If you sampled x_1, \ldots x_n from p_{w}, where p_w is a high-dimensional distribution, you’d expect the distances to all be approximately the same. The overlap matrix, or

\begin{bmatrix} \langle x_1, x_1 \rangle & \cdots & \langle x_1, x_n \rangle \ \vdots & \ddots & \vdots \ \langle x_n, x_1 \rangle & \cdots & \langle x_n, x_n \rangle \end{bmatrix}

we approximate as

\begin{bmatrix} 1 & \cdots & q \ \vdots & \ddots & \vdots \ q& \cdots & 1 \end{bmatrix}

where q is some constant.

Suppose w comes from a probability distribution W. Then a very common problem is computing

\mathbb{E}_{w}[A(w)] = \mathbb{E}_{w}\left[ \log \int \exp(\langle w, \hat{x} \rangle)\right],

which is the expected free energy. However, it turns out to be much easier to find \log (\int E_{w} \exp(\langle w, \hat{x} \rangle)). So here’s what we do. We find

\mathbb{E}_{w} [A(w)] = \lim{n \rightarrow 0} \frac{\mathbb{E}_{w} [\text{exp}(n \cdot A(w))] - 1}{n}

This should already smell weird, because n is going to zero, an unusal notational choice. We can now write this as
\mathbb{E}{w} A(w) = \lim_{n \rightarrow 0} \frac{\mathbb{E}_{w}\left( \int{x} \exp(\langle w, \hat{x} \rangle)\right)^{n} - 1}{n}

which we can write as

\lim_{n \rightarrow 0} \frac{\int_{x_1, \ldots x_n} \mathbb{E}_{w} \exp(\langle w, \hat{x}_1 + \cdots + \hat{x}_n \rangle) - 1}{n}

Now these x_i‘s represent the replicas! Now, we’d hope \psi(n) = \int_{x_1, \ldots x_n} \mathbb{E}_w \exp(\langle w, \hat{x}_1 + \hat{x}_2 + \ldots + \hat{x}_n \rangle) is an analytic function, and we can now write this as \frac{\psi(n) - 1}{n} as n goes to zero.

Generally speaking, \mathbb{E}_{w} [\exp(w, \hat{x}_1 + \cdots + \hat{x}_n)] only depends on overlaps of Q, so we often guess the value of Q and calculate this expectation.

Examples:

We’ll now give an example of how this is useful. Consider a spiked matrix/tensor model, where we observe Y so that Y = \lambda S + N, where S is the signal and N is the noise. Thus here we have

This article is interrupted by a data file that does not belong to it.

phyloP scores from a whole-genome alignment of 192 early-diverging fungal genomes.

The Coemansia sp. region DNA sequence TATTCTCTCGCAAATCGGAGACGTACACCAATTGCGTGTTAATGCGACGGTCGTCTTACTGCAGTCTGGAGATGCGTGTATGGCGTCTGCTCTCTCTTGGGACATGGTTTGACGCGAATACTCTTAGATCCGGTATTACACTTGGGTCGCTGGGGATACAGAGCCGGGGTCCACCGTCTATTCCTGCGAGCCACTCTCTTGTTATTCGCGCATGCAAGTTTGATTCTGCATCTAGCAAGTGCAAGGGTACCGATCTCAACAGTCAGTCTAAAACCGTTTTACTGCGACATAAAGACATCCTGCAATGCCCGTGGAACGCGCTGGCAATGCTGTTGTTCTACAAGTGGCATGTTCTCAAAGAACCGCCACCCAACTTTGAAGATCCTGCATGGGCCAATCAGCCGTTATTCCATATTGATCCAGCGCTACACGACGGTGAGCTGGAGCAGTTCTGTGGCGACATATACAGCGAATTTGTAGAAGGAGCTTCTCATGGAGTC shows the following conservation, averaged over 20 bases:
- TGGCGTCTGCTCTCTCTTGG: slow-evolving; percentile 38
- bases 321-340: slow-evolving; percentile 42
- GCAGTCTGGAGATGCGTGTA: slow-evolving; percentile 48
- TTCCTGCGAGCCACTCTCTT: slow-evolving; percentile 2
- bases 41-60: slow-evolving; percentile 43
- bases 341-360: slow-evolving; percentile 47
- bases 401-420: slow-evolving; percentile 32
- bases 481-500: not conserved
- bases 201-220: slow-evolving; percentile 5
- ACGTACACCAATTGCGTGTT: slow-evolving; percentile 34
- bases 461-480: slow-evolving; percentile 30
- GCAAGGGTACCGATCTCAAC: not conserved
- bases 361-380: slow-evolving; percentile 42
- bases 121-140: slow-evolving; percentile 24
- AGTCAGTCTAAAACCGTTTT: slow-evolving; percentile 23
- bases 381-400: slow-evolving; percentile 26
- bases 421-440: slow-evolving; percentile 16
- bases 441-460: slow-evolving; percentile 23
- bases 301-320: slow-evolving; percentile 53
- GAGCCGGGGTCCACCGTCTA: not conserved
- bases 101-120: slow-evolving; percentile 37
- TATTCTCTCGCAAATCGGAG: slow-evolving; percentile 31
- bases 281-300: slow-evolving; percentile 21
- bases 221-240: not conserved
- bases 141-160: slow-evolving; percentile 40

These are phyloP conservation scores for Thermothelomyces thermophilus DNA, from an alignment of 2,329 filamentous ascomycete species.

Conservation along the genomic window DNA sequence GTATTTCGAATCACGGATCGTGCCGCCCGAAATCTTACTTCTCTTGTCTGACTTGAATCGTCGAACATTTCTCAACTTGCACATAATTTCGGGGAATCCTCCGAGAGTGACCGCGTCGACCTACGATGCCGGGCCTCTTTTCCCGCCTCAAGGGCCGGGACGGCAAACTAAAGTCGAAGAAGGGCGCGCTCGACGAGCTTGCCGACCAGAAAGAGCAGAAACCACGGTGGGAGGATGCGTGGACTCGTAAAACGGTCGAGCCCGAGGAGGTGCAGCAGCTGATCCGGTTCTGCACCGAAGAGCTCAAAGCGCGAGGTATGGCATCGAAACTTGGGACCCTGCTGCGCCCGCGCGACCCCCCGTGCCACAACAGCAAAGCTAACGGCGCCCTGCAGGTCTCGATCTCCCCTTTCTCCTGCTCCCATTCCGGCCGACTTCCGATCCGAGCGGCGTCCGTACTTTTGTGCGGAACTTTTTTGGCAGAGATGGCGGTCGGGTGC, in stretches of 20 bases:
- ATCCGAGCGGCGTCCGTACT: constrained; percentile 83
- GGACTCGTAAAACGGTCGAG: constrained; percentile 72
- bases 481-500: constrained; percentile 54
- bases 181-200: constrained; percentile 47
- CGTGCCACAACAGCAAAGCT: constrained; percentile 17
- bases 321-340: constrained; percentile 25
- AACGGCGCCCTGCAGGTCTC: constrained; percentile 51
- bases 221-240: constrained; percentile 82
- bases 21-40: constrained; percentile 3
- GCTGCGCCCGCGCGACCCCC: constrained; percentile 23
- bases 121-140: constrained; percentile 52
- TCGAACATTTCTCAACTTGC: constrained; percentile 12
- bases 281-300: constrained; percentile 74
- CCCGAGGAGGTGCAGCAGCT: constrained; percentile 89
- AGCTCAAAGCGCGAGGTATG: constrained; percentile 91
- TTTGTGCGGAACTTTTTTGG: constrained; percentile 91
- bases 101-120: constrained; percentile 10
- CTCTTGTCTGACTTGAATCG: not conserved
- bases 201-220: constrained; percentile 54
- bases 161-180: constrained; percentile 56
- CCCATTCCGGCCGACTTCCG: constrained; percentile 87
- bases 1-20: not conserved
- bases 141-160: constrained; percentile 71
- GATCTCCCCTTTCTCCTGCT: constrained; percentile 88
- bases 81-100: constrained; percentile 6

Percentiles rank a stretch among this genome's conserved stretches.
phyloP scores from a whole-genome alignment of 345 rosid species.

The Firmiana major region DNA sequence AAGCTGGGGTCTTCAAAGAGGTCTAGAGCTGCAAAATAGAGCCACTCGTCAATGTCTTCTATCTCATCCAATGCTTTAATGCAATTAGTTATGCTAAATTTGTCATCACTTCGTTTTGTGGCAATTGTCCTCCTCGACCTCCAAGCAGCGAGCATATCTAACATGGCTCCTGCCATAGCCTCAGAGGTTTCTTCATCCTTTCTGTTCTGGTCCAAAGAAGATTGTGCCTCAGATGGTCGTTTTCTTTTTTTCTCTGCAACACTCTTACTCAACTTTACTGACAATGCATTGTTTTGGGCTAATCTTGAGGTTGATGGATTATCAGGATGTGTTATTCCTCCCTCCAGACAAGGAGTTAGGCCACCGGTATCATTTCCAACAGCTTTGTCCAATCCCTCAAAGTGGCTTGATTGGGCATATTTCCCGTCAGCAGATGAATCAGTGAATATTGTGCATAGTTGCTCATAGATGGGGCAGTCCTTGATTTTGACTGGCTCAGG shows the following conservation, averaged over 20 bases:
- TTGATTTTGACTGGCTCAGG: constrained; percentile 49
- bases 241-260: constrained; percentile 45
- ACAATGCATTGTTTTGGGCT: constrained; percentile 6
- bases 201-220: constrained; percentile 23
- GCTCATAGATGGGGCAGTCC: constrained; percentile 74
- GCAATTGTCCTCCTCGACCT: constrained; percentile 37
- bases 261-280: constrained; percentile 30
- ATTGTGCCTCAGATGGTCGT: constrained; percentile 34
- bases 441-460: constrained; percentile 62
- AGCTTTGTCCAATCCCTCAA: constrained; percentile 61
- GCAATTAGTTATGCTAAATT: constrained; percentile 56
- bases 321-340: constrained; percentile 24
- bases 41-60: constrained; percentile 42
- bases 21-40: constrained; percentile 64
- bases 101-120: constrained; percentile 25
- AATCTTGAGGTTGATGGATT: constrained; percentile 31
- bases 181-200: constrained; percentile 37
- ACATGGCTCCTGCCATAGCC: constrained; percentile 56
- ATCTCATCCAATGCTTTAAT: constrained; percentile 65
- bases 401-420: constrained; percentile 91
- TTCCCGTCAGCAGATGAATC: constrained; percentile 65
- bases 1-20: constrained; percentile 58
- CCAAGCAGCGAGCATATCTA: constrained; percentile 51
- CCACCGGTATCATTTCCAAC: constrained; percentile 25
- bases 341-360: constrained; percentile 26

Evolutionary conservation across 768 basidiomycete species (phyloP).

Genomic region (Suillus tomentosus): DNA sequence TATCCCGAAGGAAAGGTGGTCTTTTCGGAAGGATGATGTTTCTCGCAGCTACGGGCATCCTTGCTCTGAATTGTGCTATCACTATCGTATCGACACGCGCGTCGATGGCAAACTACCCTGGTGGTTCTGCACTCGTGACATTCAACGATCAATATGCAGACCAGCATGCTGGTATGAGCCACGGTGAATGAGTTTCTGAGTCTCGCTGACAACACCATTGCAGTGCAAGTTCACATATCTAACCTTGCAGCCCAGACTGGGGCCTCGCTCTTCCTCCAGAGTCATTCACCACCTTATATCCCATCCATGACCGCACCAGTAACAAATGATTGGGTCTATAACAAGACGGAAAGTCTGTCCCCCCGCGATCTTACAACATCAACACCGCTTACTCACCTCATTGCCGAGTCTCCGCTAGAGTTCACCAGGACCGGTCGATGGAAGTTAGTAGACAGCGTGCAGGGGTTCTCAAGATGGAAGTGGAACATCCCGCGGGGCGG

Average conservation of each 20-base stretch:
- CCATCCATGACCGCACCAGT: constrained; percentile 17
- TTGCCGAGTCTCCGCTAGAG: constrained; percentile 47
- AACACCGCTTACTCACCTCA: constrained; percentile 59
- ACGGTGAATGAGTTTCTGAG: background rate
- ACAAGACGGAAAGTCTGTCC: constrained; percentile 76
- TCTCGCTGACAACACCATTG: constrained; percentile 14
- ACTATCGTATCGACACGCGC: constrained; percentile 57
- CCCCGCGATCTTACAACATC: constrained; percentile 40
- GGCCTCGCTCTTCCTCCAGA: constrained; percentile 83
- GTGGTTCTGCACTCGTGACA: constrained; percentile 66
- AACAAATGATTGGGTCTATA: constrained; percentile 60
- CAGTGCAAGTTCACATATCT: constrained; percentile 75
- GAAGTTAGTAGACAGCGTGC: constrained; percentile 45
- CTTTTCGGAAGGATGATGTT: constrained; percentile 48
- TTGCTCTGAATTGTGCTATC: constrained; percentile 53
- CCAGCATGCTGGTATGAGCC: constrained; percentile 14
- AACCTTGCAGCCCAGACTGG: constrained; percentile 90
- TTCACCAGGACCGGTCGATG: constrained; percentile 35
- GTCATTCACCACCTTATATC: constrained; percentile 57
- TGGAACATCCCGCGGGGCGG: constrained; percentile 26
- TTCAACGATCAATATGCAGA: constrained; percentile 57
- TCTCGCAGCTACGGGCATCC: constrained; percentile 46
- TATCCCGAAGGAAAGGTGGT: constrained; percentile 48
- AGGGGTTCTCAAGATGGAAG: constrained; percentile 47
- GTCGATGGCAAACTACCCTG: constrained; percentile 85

p(S', N' | Y) \propto \exp(\beta \langle Y - \lambda S', N' \rangle^2) \cdot p(S'),

and we want to analyze \mathbb{E}_{S' \sim p(\cdot | Y)} \langle S, S' \rangle^2 as a function of \lambda, which can be done by the replica method and exhibits a phase transition.

Other examples include Teacher-student models, where X, Y = (X, f_S(X) + N). Then, a recent work calculates the training losses and classification errors when training on this dataset, which closely match empirical values.

Symmetry breaking

Lastly, we’ll talk about replica symmetry breaking. Sometimes, discontinuities don’t just make the support smaller, but actually break the support into many different parts. For example, at this transition the circle becomes the three green circles.

When this happens, we can no longer make our overlap matrix assumption, as there are now asymmetries between the points. This leads to the overlap matrix being striped, in the fashion one would anticipate.

Sometimes, the support actually breaks into infinitely many parts, in a phenomenon called full replica symmetry breakng.

Finally, some historical notes. This “plugging in zero” trick was introduced by Parisi approximately 30 years ago, receiving a standing ovation at the ICM. Since then, some of those conjectures have been rigorously formalized, but many haven’t. It is still very impressive that Parisi was able to do it.

2 thoughts on “Inference and statistical physics

  1. Great lecture (the video). Learned some things I always wanted to know. (Like why simulated annealing works better if only a single coordinate gets modified in each step. That was a lesson I had learned the hard way.) Reminds me a bit on Luca Trevisan’s series on online optimization. I guess I should try to watch or study your other lectures from this series too.

Comments are closed.